Op-Med is a collection of original articles contributed by Doximity members.
As doctors, we all wish our days could run smoothly with a perfectly planned schedule. Unfortunately, that just isn’t reality.
In a perfect world, a doctor’s day might go something like this:
- Every patient arrives early to be checked in by the front desk and the nurse so that they are in the room at their appointment time.
- Every patient’s complaint takes only the time allotted by their appointment slot without additional complaints, concerns or emergencies.
- Every doctor’s day is scheduled so that there is plenty of time to catch up on charting, call patients who have questions, approve medication refills and speak to specialists.
- Every day has extra hours built-in to have meetings and perform administrative duties.
The Real Situation
The fact is, things happen. Patients run late for a variety of reasons, especially when kids are involved (I’m a pediatrician). Furthermore, doctors run late because some patients require more time if they are sicker or have chronic problems and sometimes emergencies arise in the office that need to be addressed. We also do our best to accommodate every patient, which may mean a double-booked schedule during high-demand times like winter. Occasionally, doctors have to speak to specialists about patients who are either waiting in the office or who have abnormal tests. Finally, let’s not forgot that many patients wish to speak to the doctor on the phone while patients are waiting to be seen. On top of all of this, doctors have to chart efficiently about every patient visit and make sure that all of the past history and medications are accurate and up-to-date, as well as all lab and x-ray results reviewed. They also may have administrative responsibilities that take up their time during the day, including filling out forms and medication refills.
Many doctors are also involved in the business aspect of their practice. There may be meetings, phone calls or other tasks required of them during the day that take their time.
What do we want patients to know?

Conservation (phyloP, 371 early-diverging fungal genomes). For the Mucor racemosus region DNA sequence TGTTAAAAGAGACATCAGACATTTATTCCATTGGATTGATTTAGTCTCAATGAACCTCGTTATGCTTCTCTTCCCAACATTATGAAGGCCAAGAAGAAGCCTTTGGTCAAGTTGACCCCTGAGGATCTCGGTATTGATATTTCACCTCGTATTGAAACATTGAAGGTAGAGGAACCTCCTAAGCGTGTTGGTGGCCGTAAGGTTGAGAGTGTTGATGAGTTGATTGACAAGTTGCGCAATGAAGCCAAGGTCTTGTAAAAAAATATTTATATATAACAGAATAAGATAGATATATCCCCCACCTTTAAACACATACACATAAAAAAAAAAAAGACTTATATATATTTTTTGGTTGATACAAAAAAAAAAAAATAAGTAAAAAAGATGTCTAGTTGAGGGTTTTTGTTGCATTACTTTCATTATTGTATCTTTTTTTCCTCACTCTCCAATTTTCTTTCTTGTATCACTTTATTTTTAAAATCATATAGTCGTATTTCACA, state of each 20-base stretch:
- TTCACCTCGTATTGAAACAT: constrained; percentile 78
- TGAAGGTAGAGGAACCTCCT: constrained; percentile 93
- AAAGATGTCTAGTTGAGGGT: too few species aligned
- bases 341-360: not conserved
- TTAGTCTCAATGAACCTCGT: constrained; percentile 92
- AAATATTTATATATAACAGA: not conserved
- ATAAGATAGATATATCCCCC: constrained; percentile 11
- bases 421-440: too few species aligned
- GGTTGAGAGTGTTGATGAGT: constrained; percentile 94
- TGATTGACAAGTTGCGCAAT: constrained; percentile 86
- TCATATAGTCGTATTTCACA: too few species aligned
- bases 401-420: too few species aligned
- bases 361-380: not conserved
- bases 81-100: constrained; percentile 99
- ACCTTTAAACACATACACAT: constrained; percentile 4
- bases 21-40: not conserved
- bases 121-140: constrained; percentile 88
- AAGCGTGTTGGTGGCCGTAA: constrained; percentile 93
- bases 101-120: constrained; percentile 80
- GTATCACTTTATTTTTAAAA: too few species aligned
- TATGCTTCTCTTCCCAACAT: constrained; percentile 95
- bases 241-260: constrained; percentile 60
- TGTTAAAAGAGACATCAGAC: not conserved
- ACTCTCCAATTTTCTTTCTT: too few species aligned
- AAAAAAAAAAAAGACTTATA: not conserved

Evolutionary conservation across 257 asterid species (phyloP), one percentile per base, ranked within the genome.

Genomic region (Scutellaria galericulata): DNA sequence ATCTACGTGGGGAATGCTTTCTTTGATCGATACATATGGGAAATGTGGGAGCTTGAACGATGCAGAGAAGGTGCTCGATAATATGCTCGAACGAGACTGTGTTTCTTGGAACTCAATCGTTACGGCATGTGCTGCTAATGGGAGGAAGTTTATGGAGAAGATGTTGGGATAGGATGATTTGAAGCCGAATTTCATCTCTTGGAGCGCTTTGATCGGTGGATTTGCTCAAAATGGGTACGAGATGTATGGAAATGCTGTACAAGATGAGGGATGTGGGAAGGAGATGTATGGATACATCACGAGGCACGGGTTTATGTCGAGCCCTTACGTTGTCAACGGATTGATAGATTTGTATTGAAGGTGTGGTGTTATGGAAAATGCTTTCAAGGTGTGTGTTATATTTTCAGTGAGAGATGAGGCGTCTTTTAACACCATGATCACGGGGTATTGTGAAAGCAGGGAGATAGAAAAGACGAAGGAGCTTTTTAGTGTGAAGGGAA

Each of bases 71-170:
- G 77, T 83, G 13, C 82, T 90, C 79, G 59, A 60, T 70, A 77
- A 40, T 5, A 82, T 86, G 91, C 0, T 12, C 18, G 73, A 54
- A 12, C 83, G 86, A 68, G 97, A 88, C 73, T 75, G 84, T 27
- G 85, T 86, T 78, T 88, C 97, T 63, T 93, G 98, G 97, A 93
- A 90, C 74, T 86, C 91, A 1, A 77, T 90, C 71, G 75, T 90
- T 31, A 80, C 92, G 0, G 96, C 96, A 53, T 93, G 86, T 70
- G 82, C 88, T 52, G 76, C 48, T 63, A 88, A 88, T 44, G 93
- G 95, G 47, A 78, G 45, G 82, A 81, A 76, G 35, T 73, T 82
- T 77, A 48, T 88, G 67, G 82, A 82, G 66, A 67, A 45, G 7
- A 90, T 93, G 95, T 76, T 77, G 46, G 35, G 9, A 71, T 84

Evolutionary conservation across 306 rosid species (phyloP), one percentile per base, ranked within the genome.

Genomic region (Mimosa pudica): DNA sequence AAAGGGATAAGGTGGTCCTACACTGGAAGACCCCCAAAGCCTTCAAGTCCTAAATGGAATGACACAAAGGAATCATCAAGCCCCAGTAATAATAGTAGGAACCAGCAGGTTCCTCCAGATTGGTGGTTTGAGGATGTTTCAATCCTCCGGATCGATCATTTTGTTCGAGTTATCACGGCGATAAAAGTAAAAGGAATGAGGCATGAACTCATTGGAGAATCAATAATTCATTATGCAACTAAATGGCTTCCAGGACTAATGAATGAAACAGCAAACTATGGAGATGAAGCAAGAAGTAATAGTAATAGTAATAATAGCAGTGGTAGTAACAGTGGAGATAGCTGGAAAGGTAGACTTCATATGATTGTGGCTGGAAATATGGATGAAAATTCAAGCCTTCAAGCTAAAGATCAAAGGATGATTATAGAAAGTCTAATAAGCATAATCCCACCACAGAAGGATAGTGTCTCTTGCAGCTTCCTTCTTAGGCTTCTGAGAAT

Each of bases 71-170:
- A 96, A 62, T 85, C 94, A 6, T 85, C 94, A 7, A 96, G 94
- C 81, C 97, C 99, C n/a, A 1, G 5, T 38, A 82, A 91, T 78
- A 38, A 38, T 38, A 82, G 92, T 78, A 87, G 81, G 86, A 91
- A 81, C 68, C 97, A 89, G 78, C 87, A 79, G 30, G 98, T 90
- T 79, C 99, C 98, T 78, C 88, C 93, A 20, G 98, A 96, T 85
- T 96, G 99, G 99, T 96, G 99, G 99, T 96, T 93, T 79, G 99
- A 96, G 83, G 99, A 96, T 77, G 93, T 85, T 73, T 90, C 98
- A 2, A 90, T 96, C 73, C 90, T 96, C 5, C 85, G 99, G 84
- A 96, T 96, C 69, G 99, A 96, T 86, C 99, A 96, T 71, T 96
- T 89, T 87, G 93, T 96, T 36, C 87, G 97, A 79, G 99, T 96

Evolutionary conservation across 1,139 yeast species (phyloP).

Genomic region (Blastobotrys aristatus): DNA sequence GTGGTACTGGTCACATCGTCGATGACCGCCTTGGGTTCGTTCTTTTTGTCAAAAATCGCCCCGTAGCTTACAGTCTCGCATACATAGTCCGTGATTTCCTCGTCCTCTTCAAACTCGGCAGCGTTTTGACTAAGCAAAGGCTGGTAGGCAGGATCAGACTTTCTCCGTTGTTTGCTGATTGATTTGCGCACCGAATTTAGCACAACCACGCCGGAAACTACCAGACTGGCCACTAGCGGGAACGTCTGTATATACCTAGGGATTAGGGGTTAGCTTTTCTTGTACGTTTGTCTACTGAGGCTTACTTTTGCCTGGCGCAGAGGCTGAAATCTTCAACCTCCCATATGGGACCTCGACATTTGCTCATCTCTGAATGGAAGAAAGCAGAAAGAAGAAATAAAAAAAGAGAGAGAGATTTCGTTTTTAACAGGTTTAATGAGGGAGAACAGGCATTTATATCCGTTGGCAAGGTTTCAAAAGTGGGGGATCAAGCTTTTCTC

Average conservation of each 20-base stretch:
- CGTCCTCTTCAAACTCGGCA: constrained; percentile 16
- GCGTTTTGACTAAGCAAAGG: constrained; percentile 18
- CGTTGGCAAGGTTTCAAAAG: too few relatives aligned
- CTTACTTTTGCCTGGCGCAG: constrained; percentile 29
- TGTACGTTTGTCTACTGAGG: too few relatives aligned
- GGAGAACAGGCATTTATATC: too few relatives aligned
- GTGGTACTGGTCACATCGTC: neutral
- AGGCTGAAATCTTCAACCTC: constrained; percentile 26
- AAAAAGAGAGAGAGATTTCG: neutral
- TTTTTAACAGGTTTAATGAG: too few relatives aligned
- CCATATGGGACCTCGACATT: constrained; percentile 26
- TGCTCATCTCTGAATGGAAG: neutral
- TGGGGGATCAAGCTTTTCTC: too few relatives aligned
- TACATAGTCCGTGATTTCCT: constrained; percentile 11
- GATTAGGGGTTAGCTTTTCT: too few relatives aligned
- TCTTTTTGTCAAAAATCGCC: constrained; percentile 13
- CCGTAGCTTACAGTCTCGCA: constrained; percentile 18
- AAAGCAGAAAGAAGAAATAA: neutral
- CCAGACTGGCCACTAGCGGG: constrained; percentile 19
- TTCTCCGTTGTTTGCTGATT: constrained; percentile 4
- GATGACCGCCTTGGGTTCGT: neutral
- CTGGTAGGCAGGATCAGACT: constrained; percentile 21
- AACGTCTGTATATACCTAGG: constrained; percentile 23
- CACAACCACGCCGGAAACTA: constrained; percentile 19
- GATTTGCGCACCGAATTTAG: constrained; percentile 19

- Patients should arrive 15 minutes early with accurate insurance information, any outside records from a previous doctor, specialist or urgent care/ER, and be prepared to fill out necessary forms. Parents should also bring their child’s immunization record.
- Parents asking questions about the patient’s siblings really throws us off. We want to help, it’s in our nature, but they really need an appointment and it puts us in a bad spot when they ask.
- Patients need to know that when they call for an acute appointment, there may not be time to discuss chronic issues and they may be asked to schedule a different appointment if they want to bring up many issues at once. We will always prioritize the complaints but we may not get to them all.
- Parents should bring all school and sports forms with them – it is easier to do it at the visit than to have them pile up for after-hours. Please don’t ask for forms urgently because that takes time from seeing patients.
- Patients need to stay on top of medication refills so that the doctor has plenty of time to review the chart and authorize the refill. Again, urgent requests interfere with patient visits and cause us to run behind.
- Please remember to keep all follow up appointments and physical exams so that all health issues are addressed and treated appropriately. We don’t want to be rushed when it comes to taking care of your health.
One last reminder…doctors are people too
One thing I want patients to remember is that your doctor doesn’t want to run behind any more than you want to wait for 30 minutes or more to be seen. We stress about running on time as much as we stress about giving good care. Many times we save all of the busywork until the end of the day just so that we can keep our flow running smoothly. Yes, this means you may not get a call back until 5:30 or 6:00 in the evening, but it also means we aren’t getting home to our families until much later than we want to. So, if you are a patient, be patient and remember that you are getting 100% of our undivided attention when we are in the room with you…which may be why you waited so long.
Jaime Friedman, MD, is a pediatrician at Children’s Primary Care Medical Group in San Diego, California.